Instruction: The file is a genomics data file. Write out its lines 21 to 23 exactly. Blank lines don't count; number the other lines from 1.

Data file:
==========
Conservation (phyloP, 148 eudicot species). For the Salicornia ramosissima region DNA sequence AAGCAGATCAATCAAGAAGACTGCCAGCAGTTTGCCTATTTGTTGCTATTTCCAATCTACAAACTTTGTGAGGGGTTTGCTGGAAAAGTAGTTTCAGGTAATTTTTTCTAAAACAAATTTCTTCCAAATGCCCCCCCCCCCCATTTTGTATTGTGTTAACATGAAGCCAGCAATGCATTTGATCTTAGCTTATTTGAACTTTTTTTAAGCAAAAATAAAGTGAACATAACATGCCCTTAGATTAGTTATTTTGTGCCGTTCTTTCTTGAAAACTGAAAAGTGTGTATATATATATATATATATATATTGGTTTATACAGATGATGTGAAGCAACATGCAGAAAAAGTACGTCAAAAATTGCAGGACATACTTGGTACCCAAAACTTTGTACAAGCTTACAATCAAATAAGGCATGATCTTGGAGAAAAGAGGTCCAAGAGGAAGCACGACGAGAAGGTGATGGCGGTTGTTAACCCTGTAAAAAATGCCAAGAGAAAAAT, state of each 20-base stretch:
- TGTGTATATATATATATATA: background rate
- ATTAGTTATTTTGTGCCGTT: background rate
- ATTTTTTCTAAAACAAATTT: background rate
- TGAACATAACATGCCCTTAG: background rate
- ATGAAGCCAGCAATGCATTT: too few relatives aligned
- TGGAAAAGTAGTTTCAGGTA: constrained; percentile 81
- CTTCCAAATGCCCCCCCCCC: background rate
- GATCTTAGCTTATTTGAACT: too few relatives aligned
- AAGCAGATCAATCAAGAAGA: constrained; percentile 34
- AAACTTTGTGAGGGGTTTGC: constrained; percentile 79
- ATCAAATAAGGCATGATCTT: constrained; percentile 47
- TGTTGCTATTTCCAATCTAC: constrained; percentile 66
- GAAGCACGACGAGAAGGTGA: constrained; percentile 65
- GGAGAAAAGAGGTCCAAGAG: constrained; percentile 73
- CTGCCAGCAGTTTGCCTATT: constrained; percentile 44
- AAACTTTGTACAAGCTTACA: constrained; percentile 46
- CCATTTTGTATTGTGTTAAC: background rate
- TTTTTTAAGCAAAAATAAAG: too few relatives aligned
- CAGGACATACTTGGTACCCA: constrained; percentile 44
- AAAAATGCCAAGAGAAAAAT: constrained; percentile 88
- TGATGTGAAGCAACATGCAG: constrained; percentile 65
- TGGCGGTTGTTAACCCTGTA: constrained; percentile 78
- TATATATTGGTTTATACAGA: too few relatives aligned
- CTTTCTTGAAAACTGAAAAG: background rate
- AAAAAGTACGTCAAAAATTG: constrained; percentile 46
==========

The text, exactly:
- AAAAATGCCAAGAGAAAAAT: constrained; percentile 88
- TGATGTGAAGCAACATGCAG: constrained; percentile 65
- TGGCGGTTGTTAACCCTGTA: constrained; percentile 78